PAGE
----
Great question.  Great question sent in from Montreal.  And in this case, great question that my initial reaction is, well yeah, you're right.  Track changes is horrible in Excel.  And I wonder if I could create something that would actually track the changes.  What are the downsides here and I'm sure I'm going to hear about this in the YouTube comments.  If you had 10,000 formula cells, well now, all of these conditional formattings are going to be volatile, the things going to slow down, too many Excel format errors.  Yeah, I can see all that but, you know, for a nice small workbook 5,6, 7 sheets, maybe 50 rows per sheet, I would think that this has some chance- some chance are working. 

Okay, episode recap: Track changes in Excel, it's a little bizarre especially because they share the workbook.  Our goal is to track what formula cells in Excel change.  You have to save the workbook as XLSM, change your Macro Security.  Record a macro to figure out the code to set up conditional formatting for numbers and not equal to 2, that’s just to figure out what red you want to use.  Choose the formatting you want, Record another macro to learn how to remove conditional formatting from the worksheet.  And then, to that macro that we recorded the first one, add a loop for each worksheet, an IF statement to prevent it from running on the title sheet, then a loop to check each formula cell.  Add conditional formatting to each cell that says, if this CELL.VALUE is not equal to the value at the time that it ran, then we're going to highlight the things.  Go back to Excel, assign a shape, add a shape, assign a macro to the shape, click the shape to run the macro.  And I also showed you the bonus tip: dragging a VBA module to a new workbook.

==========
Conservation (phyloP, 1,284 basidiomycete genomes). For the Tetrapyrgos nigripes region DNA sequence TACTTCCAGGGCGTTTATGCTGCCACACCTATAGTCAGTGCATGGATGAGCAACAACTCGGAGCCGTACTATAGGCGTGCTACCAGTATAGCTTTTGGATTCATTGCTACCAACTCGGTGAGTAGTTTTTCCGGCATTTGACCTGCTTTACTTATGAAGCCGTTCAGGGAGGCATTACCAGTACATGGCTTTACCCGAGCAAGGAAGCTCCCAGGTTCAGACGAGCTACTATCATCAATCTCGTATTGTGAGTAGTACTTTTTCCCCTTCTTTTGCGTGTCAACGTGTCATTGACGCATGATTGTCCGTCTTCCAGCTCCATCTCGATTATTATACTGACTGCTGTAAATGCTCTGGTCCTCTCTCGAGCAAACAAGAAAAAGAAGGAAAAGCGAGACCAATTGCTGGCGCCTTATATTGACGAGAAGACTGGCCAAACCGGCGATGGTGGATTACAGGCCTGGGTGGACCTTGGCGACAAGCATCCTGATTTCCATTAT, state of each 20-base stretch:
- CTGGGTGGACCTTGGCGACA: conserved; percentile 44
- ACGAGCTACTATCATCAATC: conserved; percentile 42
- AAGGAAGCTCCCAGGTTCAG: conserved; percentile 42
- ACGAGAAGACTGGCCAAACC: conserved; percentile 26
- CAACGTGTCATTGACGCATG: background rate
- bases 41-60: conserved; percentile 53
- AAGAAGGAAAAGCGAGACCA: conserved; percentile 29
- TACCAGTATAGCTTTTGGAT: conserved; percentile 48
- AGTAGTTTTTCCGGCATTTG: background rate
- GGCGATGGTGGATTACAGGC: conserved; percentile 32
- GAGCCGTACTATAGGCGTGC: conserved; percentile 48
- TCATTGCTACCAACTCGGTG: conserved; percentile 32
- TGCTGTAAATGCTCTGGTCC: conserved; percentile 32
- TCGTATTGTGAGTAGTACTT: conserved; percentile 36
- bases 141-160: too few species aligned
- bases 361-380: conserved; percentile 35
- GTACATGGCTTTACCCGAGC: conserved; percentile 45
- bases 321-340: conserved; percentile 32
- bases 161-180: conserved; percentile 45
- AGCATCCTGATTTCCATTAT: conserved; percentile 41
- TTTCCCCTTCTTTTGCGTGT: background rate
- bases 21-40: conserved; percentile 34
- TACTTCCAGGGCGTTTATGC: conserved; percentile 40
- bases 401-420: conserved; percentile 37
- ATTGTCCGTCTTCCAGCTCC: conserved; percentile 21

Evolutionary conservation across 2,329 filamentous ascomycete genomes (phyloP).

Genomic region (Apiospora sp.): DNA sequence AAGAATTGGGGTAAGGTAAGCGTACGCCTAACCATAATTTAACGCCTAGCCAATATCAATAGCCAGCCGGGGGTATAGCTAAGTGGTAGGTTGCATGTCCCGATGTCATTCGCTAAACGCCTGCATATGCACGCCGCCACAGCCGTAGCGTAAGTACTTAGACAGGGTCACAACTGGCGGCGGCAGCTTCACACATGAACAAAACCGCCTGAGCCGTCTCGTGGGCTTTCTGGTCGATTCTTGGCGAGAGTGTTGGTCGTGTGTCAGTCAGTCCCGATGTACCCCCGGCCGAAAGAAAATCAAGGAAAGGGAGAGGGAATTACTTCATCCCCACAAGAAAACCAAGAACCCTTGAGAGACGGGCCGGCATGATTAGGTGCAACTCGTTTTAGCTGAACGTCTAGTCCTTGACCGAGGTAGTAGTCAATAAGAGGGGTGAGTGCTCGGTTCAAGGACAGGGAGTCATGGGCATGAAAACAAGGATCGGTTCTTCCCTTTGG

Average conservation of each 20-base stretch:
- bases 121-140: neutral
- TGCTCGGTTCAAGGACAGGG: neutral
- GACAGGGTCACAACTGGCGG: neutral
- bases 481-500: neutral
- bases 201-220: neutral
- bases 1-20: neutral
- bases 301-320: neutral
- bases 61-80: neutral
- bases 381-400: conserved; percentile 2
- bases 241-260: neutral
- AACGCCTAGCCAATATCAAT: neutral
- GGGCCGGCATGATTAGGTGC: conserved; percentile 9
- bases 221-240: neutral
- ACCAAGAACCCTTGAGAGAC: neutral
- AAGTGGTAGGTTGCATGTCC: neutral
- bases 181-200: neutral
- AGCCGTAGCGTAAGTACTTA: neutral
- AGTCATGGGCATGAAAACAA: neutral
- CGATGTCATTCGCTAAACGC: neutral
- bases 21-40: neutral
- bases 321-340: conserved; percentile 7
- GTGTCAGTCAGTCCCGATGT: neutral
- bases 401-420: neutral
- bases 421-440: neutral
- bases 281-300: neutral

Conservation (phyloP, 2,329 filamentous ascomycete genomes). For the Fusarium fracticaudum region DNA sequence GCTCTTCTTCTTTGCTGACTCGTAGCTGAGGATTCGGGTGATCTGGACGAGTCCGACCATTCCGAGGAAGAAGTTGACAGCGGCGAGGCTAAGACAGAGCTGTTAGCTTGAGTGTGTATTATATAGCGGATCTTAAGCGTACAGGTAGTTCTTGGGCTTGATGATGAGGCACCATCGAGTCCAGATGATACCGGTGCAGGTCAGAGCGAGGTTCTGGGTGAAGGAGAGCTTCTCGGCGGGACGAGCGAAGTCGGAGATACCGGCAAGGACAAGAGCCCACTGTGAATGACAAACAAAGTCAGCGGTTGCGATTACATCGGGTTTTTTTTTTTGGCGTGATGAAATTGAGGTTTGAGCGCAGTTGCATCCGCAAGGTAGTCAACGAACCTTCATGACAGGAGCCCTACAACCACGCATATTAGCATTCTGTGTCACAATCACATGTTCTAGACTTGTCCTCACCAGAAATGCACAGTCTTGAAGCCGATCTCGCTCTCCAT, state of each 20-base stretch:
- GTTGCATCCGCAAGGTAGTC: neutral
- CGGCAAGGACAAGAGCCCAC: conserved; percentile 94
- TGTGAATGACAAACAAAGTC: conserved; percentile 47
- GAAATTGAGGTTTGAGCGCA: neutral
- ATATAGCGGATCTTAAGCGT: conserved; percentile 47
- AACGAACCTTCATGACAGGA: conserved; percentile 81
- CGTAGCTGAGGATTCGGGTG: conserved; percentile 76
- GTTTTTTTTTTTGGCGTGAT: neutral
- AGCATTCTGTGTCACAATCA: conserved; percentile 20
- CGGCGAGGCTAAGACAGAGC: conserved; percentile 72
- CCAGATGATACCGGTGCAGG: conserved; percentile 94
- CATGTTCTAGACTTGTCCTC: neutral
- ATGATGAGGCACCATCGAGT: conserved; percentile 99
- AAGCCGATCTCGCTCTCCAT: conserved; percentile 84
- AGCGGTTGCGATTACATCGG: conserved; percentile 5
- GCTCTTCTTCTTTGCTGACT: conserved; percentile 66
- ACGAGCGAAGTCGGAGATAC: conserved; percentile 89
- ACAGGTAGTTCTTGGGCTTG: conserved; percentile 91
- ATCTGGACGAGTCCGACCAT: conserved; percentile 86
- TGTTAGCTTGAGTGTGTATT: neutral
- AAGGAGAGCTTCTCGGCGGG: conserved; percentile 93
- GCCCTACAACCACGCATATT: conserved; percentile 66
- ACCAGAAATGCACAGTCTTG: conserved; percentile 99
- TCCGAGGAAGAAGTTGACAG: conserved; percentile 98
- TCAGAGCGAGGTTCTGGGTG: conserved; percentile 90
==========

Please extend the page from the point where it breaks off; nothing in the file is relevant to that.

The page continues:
Well hey, I want to thank you for stopping by.  We’ll see you next time for another netcast from MrExcel.

Download File

Download the sample file here: Podcast2059.xlsm

Title Photo: Bill Jelen / We Report Space


Bill Jelen is the author / co-author of
Excel Dynamic Arrays Straight to the Point

The new Dynamic Array Functions are just one side-effect of an effort to completely rewrite the Calculation Engine in Excel. Joe McDaid and the rest of the CALC team have the laid the groundwork for all future functions in Excel. Yes, the first crop of SORT, SORTBY, FILTER, UNIQUE, SEQUENCE and RANDARRAY are awesome and powerful, but they are just the first of many new functions that will come to Office 365 over the coming years.